Sunday, January 11, 2009

The LuLac Edition #692, Jan. 11th, 2009



Barack Obama wants to make it easier to monitor how the second $350 billion installment of the financial bailout is spent and says homeowners and small businesses should get some help.
"We can regain the confidence of both Congress and the American people in that this is not just money that is being given to banks without any strings attached and nobody knows what happens, but rather that it is targeted very specifically at getting credit flowing again to businesses and families," the president-elect said. Obama's economic team has been talking with the Bush administration about having Treasury Secretary Henry Paulson ask Congress as early as this week for access to the rest of the bailout fund. If Congress rejected such a request, a presidential veto could still free up the money, unless Congress overrode the veto. Senate Majority Leader Harry Reid indicated during a rare Senate session Sunday that Bush and Obama officials are near agreement on submitting notice to Congress about using the remaining $350 billion. The Congressional Oversight Panel raised detailed questions last week about how banks are spending the first $350 billion, how the money will combat the rising tide of home foreclosures and Treasury's overall strategy for the rescue. In instance after instance, the panel said, the Treasury Department did not offer adequate responses. Obama conceded it will be difficult to enforce his pledge to ban congressionally earmarked projects from the nearly $800 billion economic stimulus plan he's negotiating with Congress. The Presidential promises of the Obama campaign are now running smack dab into the reality of economics. The new President will be forced to make hard choices and really tork some people off. But these are hard times and they call for hard choices.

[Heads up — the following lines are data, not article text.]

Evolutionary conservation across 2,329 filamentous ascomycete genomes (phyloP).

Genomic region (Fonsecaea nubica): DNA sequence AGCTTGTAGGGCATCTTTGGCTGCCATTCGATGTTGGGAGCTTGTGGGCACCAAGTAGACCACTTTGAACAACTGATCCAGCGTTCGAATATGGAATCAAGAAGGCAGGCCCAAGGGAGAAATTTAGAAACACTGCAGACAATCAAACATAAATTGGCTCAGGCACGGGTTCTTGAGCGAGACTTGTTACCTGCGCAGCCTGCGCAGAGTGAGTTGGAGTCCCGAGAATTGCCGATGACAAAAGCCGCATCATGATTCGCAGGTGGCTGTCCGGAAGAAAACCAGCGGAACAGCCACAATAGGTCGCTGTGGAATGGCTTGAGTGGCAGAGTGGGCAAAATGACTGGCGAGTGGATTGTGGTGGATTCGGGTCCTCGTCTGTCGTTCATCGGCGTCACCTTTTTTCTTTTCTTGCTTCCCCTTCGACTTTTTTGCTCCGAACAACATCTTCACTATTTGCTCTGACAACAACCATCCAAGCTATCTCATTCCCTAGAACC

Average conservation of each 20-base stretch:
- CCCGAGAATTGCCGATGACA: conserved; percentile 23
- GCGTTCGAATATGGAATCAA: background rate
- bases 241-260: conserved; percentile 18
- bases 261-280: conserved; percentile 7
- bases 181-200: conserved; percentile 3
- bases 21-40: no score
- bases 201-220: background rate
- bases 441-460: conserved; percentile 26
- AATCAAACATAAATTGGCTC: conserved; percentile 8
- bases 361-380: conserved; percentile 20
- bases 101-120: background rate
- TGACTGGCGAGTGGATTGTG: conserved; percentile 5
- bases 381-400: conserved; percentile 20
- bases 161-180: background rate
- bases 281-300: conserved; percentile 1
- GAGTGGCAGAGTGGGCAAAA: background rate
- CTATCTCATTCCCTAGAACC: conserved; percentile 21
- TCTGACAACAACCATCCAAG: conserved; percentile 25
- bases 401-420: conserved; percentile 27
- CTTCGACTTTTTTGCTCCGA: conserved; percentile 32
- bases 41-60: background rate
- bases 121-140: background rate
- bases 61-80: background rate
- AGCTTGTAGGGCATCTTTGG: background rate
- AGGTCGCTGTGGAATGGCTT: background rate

At 10:06 PM, Blogger JimboBillyBob said...

The President-Elect is already backpedaling on a number of campaign promises. He may not be closing Guantanamo Boy quickly, either. A Chicago Tribune article quotes him as saying, "It is more difficult than I think a lot of people realize."

He's also finding out that folks from his own party are opposed to some of his ideas, like the $3000 tax break for businesses hiring new employees.(That may not seem like a great idea right now, but when the economy finally bottoms it might an incentive for businesses to start hiring again a bit sooner than they would otherwise.)

Will he truly bring change? Time will tell.

But odds are he'll be doing a lot more backpedaling over the next few months.

Reality bites, especially in this economy. And especially in Washington.

At 11:17 PM, Anonymous Anonymous said...

I don't know if you saw 60 minutes, but it seems that these banking/brokerage firms were more responsible for the increase in energy costs than the oil companies. According to the report the biggest oil company in the U.S. is not Exxon/Mobile, it is Morgan Stanley. It seems that these brokerages have really broken the American people.
It was also interesting to note that supply and demand had very little to do with either the increase or decrease. It was all driven by speculation.

At 5:59 PM, Anonymous Anonymous said...

Rob a convenience store, get $50 bucks and go to jail. Bilk people out of $50 billion and get to stay
in your $7 million dollar penthouse and unload your assets while waiting for trial!
Aint that America?


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